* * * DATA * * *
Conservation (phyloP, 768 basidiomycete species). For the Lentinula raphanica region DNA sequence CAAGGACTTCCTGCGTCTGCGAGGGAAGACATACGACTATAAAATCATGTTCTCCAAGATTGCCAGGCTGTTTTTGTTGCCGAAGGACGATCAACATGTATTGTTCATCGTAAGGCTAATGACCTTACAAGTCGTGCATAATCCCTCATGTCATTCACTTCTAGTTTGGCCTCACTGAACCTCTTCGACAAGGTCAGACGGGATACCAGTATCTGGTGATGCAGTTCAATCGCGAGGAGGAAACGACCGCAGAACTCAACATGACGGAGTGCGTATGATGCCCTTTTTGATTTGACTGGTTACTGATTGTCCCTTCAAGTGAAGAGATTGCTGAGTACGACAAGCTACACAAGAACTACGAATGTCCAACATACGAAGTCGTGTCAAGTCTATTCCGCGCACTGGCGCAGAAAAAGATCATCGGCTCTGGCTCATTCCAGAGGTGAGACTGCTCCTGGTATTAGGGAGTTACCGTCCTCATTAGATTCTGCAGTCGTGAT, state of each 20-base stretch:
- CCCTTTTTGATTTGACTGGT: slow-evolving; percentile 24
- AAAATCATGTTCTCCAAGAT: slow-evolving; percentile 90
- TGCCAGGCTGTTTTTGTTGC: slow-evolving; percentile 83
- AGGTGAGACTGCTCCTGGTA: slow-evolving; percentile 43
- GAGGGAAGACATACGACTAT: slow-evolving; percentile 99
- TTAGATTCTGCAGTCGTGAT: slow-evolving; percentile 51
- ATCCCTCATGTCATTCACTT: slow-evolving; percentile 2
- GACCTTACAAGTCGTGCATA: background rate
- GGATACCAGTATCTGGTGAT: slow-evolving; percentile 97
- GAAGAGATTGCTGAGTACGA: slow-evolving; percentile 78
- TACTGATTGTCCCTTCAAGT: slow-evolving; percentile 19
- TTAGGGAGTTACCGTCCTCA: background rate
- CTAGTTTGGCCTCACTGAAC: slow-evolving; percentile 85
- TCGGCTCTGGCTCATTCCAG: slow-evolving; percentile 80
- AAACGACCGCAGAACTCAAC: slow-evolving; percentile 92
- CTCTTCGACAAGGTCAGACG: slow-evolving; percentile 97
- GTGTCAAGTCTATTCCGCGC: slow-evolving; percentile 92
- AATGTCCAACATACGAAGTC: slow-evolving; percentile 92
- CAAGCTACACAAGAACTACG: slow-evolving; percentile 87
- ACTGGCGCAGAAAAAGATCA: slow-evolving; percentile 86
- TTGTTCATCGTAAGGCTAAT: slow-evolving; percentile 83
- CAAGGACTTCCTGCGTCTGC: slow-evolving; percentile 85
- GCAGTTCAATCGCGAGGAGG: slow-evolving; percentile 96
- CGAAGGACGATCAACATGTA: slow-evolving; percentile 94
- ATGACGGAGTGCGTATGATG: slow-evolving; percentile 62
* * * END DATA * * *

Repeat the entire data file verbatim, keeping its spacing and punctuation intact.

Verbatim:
Conservation (phyloP, 768 basidiomycete species). For the Lentinula raphanica region DNA sequence CAAGGACTTCCTGCGTCTGCGAGGGAAGACATACGACTATAAAATCATGTTCTCCAAGATTGCCAGGCTGTTTTTGTTGCCGAAGGACGATCAACATGTATTGTTCATCGTAAGGCTAATGACCTTACAAGTCGTGCATAATCCCTCATGTCATTCACTTCTAGTTTGGCCTCACTGAACCTCTTCGACAAGGTCAGACGGGATACCAGTATCTGGTGATGCAGTTCAATCGCGAGGAGGAAACGACCGCAGAACTCAACATGACGGAGTGCGTATGATGCCCTTTTTGATTTGACTGGTTACTGATTGTCCCTTCAAGTGAAGAGATTGCTGAGTACGACAAGCTACACAAGAACTACGAATGTCCAACATACGAAGTCGTGTCAAGTCTATTCCGCGCACTGGCGCAGAAAAAGATCATCGGCTCTGGCTCATTCCAGAGGTGAGACTGCTCCTGGTATTAGGGAGTTACCGTCCTCATTAGATTCTGCAGTCGTGAT, state of each 20-base stretch:
- CCCTTTTTGATTTGACTGGT: slow-evolving; percentile 24
- AAAATCATGTTCTCCAAGAT: slow-evolving; percentile 90
- TGCCAGGCTGTTTTTGTTGC: slow-evolving; percentile 83
- AGGTGAGACTGCTCCTGGTA: slow-evolving; percentile 43
- GAGGGAAGACATACGACTAT: slow-evolving; percentile 99
- TTAGATTCTGCAGTCGTGAT: slow-evolving; percentile 51
- ATCCCTCATGTCATTCACTT: slow-evolving; percentile 2
- GACCTTACAAGTCGTGCATA: background rate
- GGATACCAGTATCTGGTGAT: slow-evolving; percentile 97
- GAAGAGATTGCTGAGTACGA: slow-evolving; percentile 78
- TACTGATTGTCCCTTCAAGT: slow-evolving; percentile 19
- TTAGGGAGTTACCGTCCTCA: background rate
- CTAGTTTGGCCTCACTGAAC: slow-evolving; percentile 85
- TCGGCTCTGGCTCATTCCAG: slow-evolving; percentile 80
- AAACGACCGCAGAACTCAAC: slow-evolving; percentile 92
- CTCTTCGACAAGGTCAGACG: slow-evolving; percentile 97
- GTGTCAAGTCTATTCCGCGC: slow-evolving; percentile 92
- AATGTCCAACATACGAAGTC: slow-evolving; percentile 92
- CAAGCTACACAAGAACTACG: slow-evolving; percentile 87
- ACTGGCGCAGAAAAAGATCA: slow-evolving; percentile 86
- TTGTTCATCGTAAGGCTAAT: slow-evolving; percentile 83
- CAAGGACTTCCTGCGTCTGC: slow-evolving; percentile 85
- GCAGTTCAATCGCGAGGAGG: slow-evolving; percentile 96
- CGAAGGACGATCAACATGTA: slow-evolving; percentile 94
- ATGACGGAGTGCGTATGATG: slow-evolving; percentile 62